A Cartoon Illustration of Judgement and Hypocrisy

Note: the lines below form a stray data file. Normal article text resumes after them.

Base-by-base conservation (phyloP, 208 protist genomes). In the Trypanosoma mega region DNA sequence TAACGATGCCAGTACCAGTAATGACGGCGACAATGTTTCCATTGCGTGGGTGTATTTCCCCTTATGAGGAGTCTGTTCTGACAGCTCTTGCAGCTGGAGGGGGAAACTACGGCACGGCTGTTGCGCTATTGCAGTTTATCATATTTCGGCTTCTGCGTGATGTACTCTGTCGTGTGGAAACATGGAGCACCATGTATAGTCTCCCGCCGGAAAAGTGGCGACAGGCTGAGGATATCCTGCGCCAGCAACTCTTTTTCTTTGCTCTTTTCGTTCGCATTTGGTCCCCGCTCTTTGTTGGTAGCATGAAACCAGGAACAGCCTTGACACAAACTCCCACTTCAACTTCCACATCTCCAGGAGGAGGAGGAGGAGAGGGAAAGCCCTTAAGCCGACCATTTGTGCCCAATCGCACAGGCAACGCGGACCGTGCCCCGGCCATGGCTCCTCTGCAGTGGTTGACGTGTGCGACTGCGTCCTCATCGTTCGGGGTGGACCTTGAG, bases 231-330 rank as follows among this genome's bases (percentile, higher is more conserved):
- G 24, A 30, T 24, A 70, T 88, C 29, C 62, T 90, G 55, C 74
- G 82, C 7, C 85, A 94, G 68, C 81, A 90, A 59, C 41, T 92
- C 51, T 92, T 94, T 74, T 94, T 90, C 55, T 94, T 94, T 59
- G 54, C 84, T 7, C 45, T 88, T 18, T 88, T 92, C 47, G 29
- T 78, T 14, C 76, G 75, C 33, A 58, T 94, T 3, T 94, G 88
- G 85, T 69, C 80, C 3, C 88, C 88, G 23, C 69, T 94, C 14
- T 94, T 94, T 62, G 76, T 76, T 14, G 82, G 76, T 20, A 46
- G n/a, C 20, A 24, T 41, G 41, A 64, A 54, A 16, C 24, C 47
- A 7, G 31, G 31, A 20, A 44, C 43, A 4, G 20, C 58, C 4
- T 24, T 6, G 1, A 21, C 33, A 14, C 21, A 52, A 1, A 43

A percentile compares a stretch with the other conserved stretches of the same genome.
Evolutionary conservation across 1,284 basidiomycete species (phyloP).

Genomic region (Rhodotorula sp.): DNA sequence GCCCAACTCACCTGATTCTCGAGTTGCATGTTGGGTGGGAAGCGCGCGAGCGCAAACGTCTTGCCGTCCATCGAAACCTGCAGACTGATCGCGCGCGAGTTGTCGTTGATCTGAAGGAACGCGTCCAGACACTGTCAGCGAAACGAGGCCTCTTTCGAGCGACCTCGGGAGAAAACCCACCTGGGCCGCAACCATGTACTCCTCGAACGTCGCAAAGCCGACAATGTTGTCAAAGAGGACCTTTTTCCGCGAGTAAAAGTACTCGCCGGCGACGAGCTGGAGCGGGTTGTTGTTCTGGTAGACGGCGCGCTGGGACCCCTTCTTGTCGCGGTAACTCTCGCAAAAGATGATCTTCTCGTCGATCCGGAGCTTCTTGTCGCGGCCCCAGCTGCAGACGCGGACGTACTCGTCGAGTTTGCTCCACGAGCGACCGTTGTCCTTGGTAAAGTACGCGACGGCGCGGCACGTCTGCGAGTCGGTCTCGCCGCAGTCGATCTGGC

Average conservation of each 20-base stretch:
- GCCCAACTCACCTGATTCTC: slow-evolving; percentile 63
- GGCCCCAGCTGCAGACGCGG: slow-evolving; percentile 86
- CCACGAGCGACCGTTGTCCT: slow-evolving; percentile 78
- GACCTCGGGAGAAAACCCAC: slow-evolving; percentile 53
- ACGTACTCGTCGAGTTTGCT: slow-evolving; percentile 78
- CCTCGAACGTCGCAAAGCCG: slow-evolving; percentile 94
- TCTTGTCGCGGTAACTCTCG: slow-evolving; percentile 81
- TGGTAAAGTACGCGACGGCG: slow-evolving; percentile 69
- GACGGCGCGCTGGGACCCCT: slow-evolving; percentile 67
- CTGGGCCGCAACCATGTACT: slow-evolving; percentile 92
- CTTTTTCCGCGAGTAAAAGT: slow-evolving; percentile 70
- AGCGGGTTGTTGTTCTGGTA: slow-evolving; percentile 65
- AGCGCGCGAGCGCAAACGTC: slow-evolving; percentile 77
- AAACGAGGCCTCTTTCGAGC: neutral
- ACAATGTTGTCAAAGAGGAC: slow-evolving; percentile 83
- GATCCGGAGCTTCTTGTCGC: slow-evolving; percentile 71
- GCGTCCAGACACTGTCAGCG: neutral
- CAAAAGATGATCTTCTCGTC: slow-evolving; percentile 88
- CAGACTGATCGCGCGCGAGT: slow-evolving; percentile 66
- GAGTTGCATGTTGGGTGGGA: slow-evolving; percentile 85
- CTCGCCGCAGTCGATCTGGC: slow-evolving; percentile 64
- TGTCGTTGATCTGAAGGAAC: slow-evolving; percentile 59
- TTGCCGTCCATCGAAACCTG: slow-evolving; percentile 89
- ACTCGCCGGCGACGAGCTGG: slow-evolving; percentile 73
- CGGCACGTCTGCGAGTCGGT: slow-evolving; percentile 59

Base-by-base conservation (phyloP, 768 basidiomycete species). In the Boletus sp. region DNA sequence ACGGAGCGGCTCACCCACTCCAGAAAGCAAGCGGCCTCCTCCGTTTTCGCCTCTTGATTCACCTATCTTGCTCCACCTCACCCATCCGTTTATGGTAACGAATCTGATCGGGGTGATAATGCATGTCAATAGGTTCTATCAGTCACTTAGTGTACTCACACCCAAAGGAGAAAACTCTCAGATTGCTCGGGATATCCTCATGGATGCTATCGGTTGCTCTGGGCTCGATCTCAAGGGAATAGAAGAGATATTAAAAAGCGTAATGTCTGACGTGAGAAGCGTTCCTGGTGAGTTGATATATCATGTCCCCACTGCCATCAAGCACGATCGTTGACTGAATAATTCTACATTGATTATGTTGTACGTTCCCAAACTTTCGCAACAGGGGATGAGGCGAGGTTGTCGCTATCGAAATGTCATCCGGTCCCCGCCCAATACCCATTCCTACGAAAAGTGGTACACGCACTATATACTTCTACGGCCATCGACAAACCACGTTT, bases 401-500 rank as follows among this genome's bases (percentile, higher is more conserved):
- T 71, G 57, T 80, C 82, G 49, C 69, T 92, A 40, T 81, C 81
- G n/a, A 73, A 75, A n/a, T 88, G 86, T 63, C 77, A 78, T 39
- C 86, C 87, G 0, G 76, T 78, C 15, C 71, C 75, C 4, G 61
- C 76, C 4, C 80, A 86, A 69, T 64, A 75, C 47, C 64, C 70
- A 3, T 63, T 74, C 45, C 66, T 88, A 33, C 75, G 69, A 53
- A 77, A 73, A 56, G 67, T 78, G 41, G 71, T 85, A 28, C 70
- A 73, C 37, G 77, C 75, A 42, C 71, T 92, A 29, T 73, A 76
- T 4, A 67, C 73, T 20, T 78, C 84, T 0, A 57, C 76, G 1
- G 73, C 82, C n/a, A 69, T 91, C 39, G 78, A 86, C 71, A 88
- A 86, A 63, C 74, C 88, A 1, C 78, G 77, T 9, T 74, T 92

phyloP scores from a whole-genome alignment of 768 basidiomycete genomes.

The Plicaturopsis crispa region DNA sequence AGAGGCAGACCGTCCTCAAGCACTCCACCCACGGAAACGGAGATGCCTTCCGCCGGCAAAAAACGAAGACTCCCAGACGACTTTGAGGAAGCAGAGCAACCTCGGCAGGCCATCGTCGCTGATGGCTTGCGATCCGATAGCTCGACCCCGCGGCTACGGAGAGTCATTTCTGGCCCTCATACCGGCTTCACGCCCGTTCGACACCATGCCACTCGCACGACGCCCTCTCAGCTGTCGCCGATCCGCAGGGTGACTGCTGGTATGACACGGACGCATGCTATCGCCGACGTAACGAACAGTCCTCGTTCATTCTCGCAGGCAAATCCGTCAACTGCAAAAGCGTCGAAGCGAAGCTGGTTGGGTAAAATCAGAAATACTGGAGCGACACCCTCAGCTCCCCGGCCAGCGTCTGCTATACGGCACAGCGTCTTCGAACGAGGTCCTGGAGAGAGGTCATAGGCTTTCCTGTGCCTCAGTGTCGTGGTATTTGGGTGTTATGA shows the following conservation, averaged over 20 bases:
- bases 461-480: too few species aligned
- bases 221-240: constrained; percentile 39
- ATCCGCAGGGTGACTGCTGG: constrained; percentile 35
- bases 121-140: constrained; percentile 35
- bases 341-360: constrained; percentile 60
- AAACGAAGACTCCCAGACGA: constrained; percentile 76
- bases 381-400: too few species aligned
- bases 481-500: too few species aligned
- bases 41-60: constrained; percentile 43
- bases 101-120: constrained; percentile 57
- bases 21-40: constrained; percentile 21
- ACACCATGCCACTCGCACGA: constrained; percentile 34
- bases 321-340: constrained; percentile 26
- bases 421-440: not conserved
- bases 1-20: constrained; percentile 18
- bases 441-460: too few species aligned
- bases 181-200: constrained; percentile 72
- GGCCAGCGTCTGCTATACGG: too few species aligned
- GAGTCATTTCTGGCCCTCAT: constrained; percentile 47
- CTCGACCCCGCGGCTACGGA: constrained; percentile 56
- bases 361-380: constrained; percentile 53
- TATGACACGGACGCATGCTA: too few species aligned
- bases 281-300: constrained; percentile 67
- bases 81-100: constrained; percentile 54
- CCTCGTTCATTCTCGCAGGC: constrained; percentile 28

I think the following cartoon best illustrates hypocrisy, in the vein of, “Judge not lest thou shalt be judged” for as we describe (or “define”) others were are always saying something about ourselves.  We are but mortal and anytime we make an observation, we are doing so from our perspective which is merely a framework or prism through which we view the world.  Being mortal, we cannot escape this existential predicament but if we get this point it can allow us to be a bit less harsh in our observations, realizing that the distinction between “me and thee” is more nebulous than we might imagine.  To be human it is imperative that we make these “judgements” for any pseudo-pious effort to escape the responsibility, as in the oft-used and abused, “Who am I to judge,” is to fail to bring our Presence to the table in our world.